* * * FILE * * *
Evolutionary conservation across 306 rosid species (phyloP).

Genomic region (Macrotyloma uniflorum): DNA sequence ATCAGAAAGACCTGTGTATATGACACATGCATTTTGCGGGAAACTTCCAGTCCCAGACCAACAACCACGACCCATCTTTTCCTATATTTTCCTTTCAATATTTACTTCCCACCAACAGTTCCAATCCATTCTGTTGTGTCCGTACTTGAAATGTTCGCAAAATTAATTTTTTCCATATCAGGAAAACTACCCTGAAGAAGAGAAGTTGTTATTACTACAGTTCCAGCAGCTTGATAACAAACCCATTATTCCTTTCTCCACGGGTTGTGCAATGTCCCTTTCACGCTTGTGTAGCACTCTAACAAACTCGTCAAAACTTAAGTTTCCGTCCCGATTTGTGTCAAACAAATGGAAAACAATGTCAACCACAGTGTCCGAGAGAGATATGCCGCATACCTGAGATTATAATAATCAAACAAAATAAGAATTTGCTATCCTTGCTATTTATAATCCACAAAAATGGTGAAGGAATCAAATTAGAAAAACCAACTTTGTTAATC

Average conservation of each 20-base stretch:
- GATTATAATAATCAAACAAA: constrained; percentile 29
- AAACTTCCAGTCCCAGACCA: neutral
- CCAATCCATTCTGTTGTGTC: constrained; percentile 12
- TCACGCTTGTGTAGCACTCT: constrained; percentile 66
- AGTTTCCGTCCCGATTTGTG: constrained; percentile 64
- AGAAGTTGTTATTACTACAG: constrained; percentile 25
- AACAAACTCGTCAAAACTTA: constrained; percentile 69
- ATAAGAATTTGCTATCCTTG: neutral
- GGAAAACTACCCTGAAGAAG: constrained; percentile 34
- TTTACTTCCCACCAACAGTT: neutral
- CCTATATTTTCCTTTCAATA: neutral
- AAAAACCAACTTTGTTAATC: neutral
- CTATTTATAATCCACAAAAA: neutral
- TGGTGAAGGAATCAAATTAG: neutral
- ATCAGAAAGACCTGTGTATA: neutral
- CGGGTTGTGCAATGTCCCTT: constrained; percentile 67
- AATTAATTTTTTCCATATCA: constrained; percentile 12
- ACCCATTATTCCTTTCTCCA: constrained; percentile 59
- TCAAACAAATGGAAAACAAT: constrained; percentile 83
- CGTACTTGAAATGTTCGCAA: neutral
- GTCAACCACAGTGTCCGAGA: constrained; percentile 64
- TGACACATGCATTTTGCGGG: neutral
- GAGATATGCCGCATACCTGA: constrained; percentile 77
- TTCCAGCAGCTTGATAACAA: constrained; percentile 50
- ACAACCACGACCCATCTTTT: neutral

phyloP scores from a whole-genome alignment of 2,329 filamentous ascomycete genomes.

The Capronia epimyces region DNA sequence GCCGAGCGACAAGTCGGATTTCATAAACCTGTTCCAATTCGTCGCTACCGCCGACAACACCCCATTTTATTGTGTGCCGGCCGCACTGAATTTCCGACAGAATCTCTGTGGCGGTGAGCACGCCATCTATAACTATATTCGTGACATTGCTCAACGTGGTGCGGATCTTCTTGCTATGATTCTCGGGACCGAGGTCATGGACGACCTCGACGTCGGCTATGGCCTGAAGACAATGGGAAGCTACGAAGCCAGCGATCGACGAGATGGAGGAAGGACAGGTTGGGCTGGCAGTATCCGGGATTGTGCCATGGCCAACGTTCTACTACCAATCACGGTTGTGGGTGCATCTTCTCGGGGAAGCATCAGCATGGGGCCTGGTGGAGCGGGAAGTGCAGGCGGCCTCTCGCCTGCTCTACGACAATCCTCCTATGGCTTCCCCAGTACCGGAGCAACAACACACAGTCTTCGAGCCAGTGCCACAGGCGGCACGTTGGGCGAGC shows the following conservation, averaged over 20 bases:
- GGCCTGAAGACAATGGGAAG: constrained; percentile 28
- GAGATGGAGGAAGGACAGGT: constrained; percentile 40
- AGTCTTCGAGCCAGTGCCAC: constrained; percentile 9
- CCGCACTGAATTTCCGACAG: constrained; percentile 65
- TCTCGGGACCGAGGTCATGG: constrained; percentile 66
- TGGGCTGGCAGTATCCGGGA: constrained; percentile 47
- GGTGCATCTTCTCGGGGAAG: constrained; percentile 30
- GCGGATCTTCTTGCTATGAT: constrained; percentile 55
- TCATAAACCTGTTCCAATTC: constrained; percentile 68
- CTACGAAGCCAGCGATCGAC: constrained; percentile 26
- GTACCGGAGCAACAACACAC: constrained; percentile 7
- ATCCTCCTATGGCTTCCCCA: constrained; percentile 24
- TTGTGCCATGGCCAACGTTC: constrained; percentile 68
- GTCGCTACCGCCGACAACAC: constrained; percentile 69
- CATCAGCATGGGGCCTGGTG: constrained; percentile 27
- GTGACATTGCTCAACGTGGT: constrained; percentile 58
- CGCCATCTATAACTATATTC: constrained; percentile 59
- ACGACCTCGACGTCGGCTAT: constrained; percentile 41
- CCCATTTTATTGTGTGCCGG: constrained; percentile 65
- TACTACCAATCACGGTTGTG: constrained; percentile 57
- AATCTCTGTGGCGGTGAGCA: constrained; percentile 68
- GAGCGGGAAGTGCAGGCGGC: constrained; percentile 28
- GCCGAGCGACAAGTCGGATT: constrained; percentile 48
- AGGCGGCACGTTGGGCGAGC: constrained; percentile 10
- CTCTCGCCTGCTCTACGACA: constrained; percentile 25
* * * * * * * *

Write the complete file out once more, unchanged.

Evolutionary conservation across 306 rosid species (phyloP).

Genomic region (Macrotyloma uniflorum): DNA sequence ATCAGAAAGACCTGTGTATATGACACATGCATTTTGCGGGAAACTTCCAGTCCCAGACCAACAACCACGACCCATCTTTTCCTATATTTTCCTTTCAATATTTACTTCCCACCAACAGTTCCAATCCATTCTGTTGTGTCCGTACTTGAAATGTTCGCAAAATTAATTTTTTCCATATCAGGAAAACTACCCTGAAGAAGAGAAGTTGTTATTACTACAGTTCCAGCAGCTTGATAACAAACCCATTATTCCTTTCTCCACGGGTTGTGCAATGTCCCTTTCACGCTTGTGTAGCACTCTAACAAACTCGTCAAAACTTAAGTTTCCGTCCCGATTTGTGTCAAACAAATGGAAAACAATGTCAACCACAGTGTCCGAGAGAGATATGCCGCATACCTGAGATTATAATAATCAAACAAAATAAGAATTTGCTATCCTTGCTATTTATAATCCACAAAAATGGTGAAGGAATCAAATTAGAAAAACCAACTTTGTTAATC

Average conservation of each 20-base stretch:
- GATTATAATAATCAAACAAA: constrained; percentile 29
- AAACTTCCAGTCCCAGACCA: neutral
- CCAATCCATTCTGTTGTGTC: constrained; percentile 12
- TCACGCTTGTGTAGCACTCT: constrained; percentile 66
- AGTTTCCGTCCCGATTTGTG: constrained; percentile 64
- AGAAGTTGTTATTACTACAG: constrained; percentile 25
- AACAAACTCGTCAAAACTTA: constrained; percentile 69
- ATAAGAATTTGCTATCCTTG: neutral
- GGAAAACTACCCTGAAGAAG: constrained; percentile 34
- TTTACTTCCCACCAACAGTT: neutral
- CCTATATTTTCCTTTCAATA: neutral
- AAAAACCAACTTTGTTAATC: neutral
- CTATTTATAATCCACAAAAA: neutral
- TGGTGAAGGAATCAAATTAG: neutral
- ATCAGAAAGACCTGTGTATA: neutral
- CGGGTTGTGCAATGTCCCTT: constrained; percentile 67
- AATTAATTTTTTCCATATCA: constrained; percentile 12
- ACCCATTATTCCTTTCTCCA: constrained; percentile 59
- TCAAACAAATGGAAAACAAT: constrained; percentile 83
- CGTACTTGAAATGTTCGCAA: neutral
- GTCAACCACAGTGTCCGAGA: constrained; percentile 64
- TGACACATGCATTTTGCGGG: neutral
- GAGATATGCCGCATACCTGA: constrained; percentile 77
- TTCCAGCAGCTTGATAACAA: constrained; percentile 50
- ACAACCACGACCCATCTTTT: neutral

phyloP scores from a whole-genome alignment of 2,329 filamentous ascomycete genomes.

The Capronia epimyces region DNA sequence GCCGAGCGACAAGTCGGATTTCATAAACCTGTTCCAATTCGTCGCTACCGCCGACAACACCCCATTTTATTGTGTGCCGGCCGCACTGAATTTCCGACAGAATCTCTGTGGCGGTGAGCACGCCATCTATAACTATATTCGTGACATTGCTCAACGTGGTGCGGATCTTCTTGCTATGATTCTCGGGACCGAGGTCATGGACGACCTCGACGTCGGCTATGGCCTGAAGACAATGGGAAGCTACGAAGCCAGCGATCGACGAGATGGAGGAAGGACAGGTTGGGCTGGCAGTATCCGGGATTGTGCCATGGCCAACGTTCTACTACCAATCACGGTTGTGGGTGCATCTTCTCGGGGAAGCATCAGCATGGGGCCTGGTGGAGCGGGAAGTGCAGGCGGCCTCTCGCCTGCTCTACGACAATCCTCCTATGGCTTCCCCAGTACCGGAGCAACAACACACAGTCTTCGAGCCAGTGCCACAGGCGGCACGTTGGGCGAGC shows the following conservation, averaged over 20 bases:
- GGCCTGAAGACAATGGGAAG: constrained; percentile 28
- GAGATGGAGGAAGGACAGGT: constrained; percentile 40
- AGTCTTCGAGCCAGTGCCAC: constrained; percentile 9
- CCGCACTGAATTTCCGACAG: constrained; percentile 65
- TCTCGGGACCGAGGTCATGG: constrained; percentile 66
- TGGGCTGGCAGTATCCGGGA: constrained; percentile 47
- GGTGCATCTTCTCGGGGAAG: constrained; percentile 30
- GCGGATCTTCTTGCTATGAT: constrained; percentile 55
- TCATAAACCTGTTCCAATTC: constrained; percentile 68
- CTACGAAGCCAGCGATCGAC: constrained; percentile 26
- GTACCGGAGCAACAACACAC: constrained; percentile 7
- ATCCTCCTATGGCTTCCCCA: constrained; percentile 24
- TTGTGCCATGGCCAACGTTC: constrained; percentile 68
- GTCGCTACCGCCGACAACAC: constrained; percentile 69
- CATCAGCATGGGGCCTGGTG: constrained; percentile 27
- GTGACATTGCTCAACGTGGT: constrained; percentile 58
- CGCCATCTATAACTATATTC: constrained; percentile 59
- ACGACCTCGACGTCGGCTAT: constrained; percentile 41
- CCCATTTTATTGTGTGCCGG: constrained; percentile 65
- TACTACCAATCACGGTTGTG: constrained; percentile 57
- AATCTCTGTGGCGGTGAGCA: constrained; percentile 68
- GAGCGGGAAGTGCAGGCGGC: constrained; percentile 28
- GCCGAGCGACAAGTCGGATT: constrained; percentile 48
- AGGCGGCACGTTGGGCGAGC: constrained; percentile 10
- CTCTCGCCTGCTCTACGACA: constrained; percentile 25